HIRSCHMAN: You guys keep it sharp which is interesting. What we are seeing this week [on Broadway] is catch-up. So we started with An American in Paris. They have been running since before the Tonys last year. There were as sharp and energetic, I’ll betcha, as they were a month in. I turned to my wife and said “That’s professionalism.” We’ve been to shows where you can tell the energy level is down.
LYONS: Oh sure. We don’t want you phoning it in. We want you in the moment. You could see it in the eyes the way you were looking at us. Everyone is in the moment. I was watching the company and the intricate moves of the choreography. Everything was just wonderful.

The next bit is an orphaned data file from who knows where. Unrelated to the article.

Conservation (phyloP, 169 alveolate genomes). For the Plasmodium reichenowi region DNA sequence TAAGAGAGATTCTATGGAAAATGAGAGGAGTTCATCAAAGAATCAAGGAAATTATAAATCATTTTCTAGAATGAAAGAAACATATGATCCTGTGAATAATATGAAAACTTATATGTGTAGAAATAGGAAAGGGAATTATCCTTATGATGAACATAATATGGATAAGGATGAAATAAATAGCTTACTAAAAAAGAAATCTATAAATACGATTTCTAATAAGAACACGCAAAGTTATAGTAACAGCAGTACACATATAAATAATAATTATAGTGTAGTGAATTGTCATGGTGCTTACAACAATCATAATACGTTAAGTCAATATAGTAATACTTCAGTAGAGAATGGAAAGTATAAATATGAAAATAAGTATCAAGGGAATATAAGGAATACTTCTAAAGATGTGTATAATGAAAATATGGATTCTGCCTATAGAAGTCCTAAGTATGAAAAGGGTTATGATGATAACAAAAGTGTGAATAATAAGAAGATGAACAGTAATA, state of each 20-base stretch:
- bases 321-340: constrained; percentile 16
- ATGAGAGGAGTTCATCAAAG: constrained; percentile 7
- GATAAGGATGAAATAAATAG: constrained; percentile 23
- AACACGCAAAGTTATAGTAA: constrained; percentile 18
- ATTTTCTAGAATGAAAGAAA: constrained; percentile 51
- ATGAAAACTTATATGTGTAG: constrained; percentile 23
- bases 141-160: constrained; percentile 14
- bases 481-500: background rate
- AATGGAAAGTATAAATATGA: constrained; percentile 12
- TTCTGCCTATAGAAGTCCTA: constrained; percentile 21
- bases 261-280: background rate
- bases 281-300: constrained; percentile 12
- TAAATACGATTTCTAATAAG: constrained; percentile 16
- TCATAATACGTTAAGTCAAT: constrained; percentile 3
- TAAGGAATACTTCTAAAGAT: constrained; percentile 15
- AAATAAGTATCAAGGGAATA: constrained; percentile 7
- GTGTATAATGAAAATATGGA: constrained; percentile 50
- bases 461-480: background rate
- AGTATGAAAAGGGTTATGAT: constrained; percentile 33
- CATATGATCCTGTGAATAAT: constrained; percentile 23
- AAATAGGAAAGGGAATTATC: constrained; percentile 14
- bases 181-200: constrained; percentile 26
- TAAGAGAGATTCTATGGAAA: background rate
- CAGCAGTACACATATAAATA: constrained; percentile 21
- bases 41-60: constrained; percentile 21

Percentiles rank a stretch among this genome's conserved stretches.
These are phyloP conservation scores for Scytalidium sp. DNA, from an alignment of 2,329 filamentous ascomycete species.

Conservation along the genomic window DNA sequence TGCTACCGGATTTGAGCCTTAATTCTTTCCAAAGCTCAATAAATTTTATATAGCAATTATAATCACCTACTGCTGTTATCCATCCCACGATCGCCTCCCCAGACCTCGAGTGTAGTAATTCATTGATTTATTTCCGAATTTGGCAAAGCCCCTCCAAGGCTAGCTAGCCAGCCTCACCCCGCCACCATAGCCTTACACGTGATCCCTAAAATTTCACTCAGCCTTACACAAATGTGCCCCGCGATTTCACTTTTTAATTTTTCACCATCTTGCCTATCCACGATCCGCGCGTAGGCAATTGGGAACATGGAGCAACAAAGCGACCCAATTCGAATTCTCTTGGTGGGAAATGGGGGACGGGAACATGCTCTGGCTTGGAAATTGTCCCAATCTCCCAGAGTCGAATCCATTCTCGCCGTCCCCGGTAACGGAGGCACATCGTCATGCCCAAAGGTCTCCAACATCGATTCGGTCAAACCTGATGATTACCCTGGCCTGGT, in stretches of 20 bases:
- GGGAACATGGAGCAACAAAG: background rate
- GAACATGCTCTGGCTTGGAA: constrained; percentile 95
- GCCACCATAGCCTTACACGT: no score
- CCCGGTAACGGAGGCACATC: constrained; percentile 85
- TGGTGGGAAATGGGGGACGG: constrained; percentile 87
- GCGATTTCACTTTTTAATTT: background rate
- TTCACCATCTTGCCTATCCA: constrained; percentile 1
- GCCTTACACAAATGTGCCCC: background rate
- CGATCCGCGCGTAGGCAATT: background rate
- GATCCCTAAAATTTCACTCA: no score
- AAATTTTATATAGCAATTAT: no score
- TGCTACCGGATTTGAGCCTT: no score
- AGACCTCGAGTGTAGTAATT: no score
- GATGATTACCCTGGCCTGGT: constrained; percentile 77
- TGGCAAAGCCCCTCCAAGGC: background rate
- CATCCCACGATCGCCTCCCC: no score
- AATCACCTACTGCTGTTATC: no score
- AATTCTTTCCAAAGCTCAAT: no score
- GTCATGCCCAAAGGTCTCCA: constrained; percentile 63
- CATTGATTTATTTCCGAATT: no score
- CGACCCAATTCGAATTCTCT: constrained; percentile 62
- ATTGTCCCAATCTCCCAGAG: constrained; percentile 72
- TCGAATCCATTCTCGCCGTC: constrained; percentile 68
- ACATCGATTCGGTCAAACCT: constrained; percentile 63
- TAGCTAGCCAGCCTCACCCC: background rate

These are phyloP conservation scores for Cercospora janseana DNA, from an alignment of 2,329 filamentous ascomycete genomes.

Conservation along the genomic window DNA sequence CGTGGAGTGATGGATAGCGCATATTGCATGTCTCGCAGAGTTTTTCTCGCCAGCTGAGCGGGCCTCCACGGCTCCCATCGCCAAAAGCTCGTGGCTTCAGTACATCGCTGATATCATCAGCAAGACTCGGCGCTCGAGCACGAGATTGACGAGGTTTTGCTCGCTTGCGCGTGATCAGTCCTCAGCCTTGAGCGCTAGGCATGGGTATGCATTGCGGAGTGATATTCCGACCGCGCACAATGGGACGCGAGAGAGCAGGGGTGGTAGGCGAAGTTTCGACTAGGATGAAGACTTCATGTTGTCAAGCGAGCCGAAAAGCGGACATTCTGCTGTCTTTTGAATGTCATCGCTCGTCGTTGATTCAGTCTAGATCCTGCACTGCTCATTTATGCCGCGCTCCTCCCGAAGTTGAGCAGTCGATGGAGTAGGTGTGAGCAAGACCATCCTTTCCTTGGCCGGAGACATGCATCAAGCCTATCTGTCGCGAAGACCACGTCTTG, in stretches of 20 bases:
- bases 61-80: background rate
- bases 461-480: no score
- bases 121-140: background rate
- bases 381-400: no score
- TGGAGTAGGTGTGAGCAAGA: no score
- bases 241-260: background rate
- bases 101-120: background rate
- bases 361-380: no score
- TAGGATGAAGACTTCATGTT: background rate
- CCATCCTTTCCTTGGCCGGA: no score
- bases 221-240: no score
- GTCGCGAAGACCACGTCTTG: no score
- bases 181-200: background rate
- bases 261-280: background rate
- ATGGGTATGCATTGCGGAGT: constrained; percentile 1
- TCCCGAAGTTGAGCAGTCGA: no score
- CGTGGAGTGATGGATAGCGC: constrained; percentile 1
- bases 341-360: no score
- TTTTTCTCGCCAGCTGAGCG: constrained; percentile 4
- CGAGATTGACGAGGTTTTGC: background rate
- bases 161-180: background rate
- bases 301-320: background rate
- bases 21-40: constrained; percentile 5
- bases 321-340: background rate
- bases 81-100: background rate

ODOM: Unlike a lot of shows, at the end of this show we take a company bow. Lin is the only one who gets his own. Which is nice, but the chorus and ensemble are necessary; they are fantastic in the telling of this story.
GIULIANO: If you read the Hamilton bio, the casting is not surprising.
ODOM: He being born in Nevis (British West Indies). GIULIANO: He was likely of mixed heritage. In the book, it is conveyed that there was outrageous political slander, and his ethnicity was a part of the attacks by Jefferson and his circle.
ODOM: Of course. It was in the musical, but it got cut. There was a line that said (pause) . . . I can’t remember, but it was an allusion to the octoroon thing. “I hear he was an octoroon” something like that.
GIULIANO: It also slips by quickly in the musical that Hamilton mourns the death of an officer and colleague who wanted to create a black regiment and give them freedom for their service after the war. Hamilton shared that view but nothing came of it. That just flew by, but if you watch and listen carefully there is a lot of embedded history.
ODOM: Oh yeah.